Addiction refers to a difficulty in controlling certain repetitive behaviours to the extent that they have harmful consequences. They are the result of powerful compulsions to use and do certain things excessively, often out of a need to escape from upsetting emotions/situations. These compulsions can trigger a self-perpetuating process, which can cause pain and suffering not only for those addicted, but also for their friends and family.
Addictions can develop from many activities, including drinking alcohol, taking drugs, eating, gambling, having sex and using the Internet. Often addictions begin as a result of how these activities make people feel emotionally and physically. These feelings can be pleasurable – triggering a powerful urge to carry out the activity again to recreate this ‘high’. This can develop into a repetitive cycle that becomes very hard to break.
The first step in seeking help for addiction is usually to speak to someone about how you are feeling. If you are nervous about speaking to a loved-one, there are various charitable organisations that have been set up to help people with addictions. You may also want to consider visiting your GP who can answer any questions you may have about your condition. Most medical professionals should be comfortable dealing with people with addictions, and will be able to provide a safe and non-prejudiced environment for you and/or your loved ones to express concerns.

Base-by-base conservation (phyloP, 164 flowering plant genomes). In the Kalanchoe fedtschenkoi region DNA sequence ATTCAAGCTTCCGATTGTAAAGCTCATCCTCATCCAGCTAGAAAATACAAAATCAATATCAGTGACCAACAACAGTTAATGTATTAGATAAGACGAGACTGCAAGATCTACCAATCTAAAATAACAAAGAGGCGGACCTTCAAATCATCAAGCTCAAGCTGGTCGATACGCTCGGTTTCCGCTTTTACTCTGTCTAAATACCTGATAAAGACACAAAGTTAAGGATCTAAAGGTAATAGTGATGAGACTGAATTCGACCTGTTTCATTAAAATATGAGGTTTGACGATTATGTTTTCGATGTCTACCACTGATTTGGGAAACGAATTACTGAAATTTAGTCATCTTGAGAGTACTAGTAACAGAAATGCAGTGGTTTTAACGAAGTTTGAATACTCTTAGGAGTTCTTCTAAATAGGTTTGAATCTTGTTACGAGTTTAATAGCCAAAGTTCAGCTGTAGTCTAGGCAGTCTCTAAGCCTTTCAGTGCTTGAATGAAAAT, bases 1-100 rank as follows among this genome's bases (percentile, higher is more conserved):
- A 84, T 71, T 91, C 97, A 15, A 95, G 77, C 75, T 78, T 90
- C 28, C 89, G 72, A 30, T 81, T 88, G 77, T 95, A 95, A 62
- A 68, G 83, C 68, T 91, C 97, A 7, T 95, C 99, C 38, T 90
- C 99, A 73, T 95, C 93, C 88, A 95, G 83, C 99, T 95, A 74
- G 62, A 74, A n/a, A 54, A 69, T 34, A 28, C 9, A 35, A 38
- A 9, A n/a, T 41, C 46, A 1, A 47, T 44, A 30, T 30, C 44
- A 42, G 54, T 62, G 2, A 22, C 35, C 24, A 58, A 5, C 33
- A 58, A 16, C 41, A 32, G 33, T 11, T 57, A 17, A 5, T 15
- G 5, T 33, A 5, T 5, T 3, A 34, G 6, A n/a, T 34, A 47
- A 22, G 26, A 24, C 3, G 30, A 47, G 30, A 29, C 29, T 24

The main way to beat an addiction is through addictions counselling as they can target the problems that have caused the addiction in the first place. Seeking out counselling is a difficult thing to do because it starts with the addict admitting that they have a problem.
The counsellor will assess exactly what type of problems the addict is suffering from. For some it’s depression, which could be over a loss of a family member or over the meltdown of a long term relationship. Other people may just be angry, but they aren’t releasing their anger into the world so they are just using their addiction in an attempt to feel some sort of release. Some even suffer from both as they are depressed yet they are angry that they are depressed as the belief is that they are weak to suffer from an addiction.